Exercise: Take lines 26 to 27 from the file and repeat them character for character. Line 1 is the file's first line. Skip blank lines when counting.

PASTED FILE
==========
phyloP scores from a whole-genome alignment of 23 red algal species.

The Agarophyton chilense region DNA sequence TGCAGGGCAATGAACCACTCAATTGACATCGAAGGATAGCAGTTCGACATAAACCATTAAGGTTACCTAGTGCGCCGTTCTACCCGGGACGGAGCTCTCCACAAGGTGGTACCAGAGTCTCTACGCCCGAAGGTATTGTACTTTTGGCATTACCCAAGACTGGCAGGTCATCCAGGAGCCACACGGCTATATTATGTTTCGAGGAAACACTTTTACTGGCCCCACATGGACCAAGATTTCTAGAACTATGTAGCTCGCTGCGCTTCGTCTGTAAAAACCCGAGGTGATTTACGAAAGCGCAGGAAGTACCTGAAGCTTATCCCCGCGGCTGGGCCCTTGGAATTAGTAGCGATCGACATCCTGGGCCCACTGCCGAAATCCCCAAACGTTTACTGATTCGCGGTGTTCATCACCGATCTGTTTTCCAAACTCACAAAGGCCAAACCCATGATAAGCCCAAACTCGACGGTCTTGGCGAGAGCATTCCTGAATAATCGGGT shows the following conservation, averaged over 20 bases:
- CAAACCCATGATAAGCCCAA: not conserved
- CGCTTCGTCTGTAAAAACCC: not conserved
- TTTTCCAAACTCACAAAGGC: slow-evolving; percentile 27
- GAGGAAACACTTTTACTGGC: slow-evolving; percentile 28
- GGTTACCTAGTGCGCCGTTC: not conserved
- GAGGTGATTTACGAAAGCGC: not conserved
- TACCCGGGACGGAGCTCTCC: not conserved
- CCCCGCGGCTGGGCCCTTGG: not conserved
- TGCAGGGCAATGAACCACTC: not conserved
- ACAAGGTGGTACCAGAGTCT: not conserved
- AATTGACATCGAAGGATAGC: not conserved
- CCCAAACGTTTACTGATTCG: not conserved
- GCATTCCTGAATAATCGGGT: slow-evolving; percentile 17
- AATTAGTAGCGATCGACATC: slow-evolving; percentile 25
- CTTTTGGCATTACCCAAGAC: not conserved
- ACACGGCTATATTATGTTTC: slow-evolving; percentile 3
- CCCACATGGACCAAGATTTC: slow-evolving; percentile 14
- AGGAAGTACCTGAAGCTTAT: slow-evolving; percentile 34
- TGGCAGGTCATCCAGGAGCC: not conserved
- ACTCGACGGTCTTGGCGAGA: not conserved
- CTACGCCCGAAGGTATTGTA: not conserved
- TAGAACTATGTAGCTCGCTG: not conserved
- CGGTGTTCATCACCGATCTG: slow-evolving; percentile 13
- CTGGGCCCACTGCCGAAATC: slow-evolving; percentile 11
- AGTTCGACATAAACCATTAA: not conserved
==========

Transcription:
- CTGGGCCCACTGCCGAAATC: slow-evolving; percentile 11
- AGTTCGACATAAACCATTAA: not conserved